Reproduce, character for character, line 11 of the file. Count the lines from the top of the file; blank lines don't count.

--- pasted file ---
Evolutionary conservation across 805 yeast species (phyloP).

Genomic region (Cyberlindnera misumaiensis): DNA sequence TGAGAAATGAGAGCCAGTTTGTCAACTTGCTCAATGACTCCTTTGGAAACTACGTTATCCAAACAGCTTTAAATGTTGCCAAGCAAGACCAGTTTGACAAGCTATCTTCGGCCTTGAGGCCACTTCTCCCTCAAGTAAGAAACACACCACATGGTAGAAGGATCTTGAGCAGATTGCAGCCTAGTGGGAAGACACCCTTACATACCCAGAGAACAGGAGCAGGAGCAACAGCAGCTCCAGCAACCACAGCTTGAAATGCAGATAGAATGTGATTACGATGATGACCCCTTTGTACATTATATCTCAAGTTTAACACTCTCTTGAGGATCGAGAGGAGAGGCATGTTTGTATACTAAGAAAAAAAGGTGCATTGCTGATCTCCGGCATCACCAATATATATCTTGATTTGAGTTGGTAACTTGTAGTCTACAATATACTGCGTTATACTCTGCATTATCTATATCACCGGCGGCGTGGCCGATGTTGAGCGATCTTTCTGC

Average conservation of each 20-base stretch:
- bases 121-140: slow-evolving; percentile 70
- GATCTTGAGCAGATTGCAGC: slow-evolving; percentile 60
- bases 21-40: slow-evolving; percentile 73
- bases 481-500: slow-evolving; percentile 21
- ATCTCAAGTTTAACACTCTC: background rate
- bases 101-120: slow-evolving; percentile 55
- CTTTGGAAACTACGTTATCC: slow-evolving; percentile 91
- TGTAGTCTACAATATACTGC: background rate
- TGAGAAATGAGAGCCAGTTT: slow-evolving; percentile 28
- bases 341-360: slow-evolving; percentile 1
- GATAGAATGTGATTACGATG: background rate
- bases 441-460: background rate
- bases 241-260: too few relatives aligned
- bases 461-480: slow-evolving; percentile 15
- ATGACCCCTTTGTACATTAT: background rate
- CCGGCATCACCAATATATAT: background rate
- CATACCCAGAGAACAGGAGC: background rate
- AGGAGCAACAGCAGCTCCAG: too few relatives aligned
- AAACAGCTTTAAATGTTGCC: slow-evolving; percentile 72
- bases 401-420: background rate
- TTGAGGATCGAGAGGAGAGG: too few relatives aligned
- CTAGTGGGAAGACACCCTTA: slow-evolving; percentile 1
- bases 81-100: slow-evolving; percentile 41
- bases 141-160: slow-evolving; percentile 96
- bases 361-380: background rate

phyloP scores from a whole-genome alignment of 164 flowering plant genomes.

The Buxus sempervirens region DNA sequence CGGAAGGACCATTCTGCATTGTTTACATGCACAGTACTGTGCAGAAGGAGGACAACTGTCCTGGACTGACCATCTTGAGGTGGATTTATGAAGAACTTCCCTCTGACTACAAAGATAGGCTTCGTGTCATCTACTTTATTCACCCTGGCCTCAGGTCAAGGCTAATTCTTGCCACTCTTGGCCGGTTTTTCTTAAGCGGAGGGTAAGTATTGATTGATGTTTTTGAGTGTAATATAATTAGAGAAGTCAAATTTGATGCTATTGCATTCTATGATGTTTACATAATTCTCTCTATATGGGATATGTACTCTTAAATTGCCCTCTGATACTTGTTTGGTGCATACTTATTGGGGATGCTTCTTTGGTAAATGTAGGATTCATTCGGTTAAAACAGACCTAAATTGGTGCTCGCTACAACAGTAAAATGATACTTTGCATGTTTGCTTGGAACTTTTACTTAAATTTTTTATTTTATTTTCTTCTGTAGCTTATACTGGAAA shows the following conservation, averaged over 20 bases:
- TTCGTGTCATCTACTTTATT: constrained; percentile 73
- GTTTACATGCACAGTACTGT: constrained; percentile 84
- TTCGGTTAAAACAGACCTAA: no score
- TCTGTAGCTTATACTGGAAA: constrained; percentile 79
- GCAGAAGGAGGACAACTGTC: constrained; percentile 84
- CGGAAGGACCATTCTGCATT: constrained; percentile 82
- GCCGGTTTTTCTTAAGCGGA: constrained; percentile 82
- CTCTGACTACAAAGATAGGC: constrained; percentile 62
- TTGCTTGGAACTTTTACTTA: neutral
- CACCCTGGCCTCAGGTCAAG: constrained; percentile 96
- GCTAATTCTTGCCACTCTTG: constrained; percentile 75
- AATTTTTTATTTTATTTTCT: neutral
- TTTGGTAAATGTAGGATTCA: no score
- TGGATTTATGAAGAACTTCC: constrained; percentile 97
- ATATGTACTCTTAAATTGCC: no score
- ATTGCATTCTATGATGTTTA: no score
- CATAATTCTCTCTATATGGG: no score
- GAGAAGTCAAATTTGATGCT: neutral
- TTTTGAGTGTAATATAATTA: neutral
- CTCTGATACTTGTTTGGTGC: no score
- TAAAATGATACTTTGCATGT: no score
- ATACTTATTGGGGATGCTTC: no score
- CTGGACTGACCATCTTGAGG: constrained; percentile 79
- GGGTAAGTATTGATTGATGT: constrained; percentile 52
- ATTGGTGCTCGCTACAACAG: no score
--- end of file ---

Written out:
- TGTAGTCTACAATATACTGC: background rate